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Last updated on Friday, February 10, 2012
(BLOOMINGTON)(HT) - Retired Army Reserve Col. John Tilford, one of three men vying for the Democratic nomination for the 9th District seat, is not accepting donations or, if elected, considering seeking a second term in office
It's an effort he hopes will help change a Congress he says is characterized by too much extremism and populated by people who aren't truly representative of the general public.
In my mind the House of Representatives should be representative of the citizenry in that district, said the 65-year-old, who did say he may bow to pragmatism and accept donations if he wins the primary.
Tilford submitted a courtesy filing with the Monroe County Clerk's Office Tuesday. The two other men seeking the Democratic nomination, Charlestown resident Robert Winningham and Bedford Air Force Brig. Gen. Jonathan George, made similar filings last week, as did Rep. Todd Young, who is seeking reelection in November.
If elected, Tilford said he will work with politicians on both sides of the aisle and will not vote a straight party line. He was critical of Young for what he said was the sitting congressman's record of voting as Republican leadership would prefer on almost every issue. He said he looks for what is best for the country not party lines.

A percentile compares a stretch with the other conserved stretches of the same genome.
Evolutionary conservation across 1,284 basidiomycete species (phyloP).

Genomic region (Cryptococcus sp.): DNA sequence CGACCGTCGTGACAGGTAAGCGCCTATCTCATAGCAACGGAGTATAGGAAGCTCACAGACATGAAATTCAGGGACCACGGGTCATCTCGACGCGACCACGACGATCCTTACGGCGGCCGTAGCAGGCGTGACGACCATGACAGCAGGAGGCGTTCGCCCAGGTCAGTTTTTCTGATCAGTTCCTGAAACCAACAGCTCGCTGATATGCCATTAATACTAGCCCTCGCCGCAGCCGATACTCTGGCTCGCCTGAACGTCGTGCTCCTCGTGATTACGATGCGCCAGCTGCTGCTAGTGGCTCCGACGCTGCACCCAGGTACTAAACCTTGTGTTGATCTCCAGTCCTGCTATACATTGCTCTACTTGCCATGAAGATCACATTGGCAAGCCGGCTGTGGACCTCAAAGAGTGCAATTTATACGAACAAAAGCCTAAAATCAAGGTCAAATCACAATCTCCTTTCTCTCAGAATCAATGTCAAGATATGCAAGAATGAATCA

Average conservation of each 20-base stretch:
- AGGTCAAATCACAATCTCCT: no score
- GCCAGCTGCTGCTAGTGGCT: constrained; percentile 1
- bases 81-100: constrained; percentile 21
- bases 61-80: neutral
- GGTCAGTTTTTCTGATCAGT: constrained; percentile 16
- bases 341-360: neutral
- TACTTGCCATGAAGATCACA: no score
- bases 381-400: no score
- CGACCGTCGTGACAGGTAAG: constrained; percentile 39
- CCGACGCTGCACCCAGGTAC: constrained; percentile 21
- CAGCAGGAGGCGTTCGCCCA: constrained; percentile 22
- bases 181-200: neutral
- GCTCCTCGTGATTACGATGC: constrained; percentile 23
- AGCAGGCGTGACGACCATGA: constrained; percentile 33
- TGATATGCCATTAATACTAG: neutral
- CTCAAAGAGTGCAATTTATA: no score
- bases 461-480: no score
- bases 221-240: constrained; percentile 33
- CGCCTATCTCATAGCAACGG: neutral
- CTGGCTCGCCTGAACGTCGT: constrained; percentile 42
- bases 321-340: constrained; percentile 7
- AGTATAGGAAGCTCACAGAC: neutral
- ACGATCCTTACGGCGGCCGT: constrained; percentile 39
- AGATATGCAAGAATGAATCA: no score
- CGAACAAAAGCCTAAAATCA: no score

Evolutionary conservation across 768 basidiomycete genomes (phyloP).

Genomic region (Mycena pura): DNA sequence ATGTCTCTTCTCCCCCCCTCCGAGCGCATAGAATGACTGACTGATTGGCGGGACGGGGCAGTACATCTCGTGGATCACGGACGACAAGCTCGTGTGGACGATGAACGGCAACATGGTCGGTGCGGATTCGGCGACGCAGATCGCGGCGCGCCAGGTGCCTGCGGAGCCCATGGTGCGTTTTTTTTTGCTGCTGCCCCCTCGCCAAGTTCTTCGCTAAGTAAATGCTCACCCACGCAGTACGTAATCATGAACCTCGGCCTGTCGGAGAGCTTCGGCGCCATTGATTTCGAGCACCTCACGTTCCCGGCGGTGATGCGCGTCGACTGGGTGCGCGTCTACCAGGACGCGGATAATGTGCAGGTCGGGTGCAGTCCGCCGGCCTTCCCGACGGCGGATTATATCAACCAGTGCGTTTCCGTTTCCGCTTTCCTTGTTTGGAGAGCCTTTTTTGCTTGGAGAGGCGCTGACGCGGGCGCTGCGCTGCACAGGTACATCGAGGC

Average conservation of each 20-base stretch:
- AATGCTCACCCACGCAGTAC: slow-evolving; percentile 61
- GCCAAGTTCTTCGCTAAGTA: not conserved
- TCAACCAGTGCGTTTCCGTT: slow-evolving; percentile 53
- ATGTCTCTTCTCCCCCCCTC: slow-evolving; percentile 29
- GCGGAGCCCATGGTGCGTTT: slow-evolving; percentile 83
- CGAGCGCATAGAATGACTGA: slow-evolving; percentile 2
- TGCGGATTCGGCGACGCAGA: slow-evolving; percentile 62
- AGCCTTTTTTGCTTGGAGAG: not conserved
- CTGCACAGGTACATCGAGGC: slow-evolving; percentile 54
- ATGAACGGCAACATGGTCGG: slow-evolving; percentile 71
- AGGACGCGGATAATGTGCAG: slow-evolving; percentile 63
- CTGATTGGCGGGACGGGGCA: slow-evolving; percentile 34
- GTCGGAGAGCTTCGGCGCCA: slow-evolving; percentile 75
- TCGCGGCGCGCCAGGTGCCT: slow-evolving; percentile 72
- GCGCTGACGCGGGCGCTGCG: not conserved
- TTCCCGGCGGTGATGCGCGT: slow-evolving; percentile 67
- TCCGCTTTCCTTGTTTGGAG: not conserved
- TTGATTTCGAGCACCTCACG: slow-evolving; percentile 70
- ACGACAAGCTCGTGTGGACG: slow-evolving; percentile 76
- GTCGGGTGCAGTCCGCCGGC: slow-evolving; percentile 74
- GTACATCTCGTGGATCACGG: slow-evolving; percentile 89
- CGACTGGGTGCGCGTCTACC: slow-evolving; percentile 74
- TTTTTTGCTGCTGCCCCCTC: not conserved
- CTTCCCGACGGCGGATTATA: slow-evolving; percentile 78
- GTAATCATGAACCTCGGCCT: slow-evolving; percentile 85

For example, Tilford would support the breaking up of financial institutions that have been deemed "too big to fail," an idea that he first heard from former Republican presidential candidate Jon Huntsman. He plans to introduce that bill if no one else does. He believes it should be a national effort to reform the financial institutions of the U.S. He said Congress as a whole needs to pursue that to avoid what happened in 2007, 2008 from happening again.
Another priority would be introducing legislation to allow members of the military deemed to be 100 percent disabled as a result of their service to be able to obtain free rides on military and contracted commercial flights when space is available, as retired members of the military can do, he said.
He would also seek improvements to the Department of Veterans Affairs' claims process system, which is bogged down in bureaucracy and rife with errors, he said.
He wants to see a system in place similar to what the Internal Revenue Service uses, where mistakes are fed back into the system so they can be corrected. He also wants to crack down on fraudulent VA claims.
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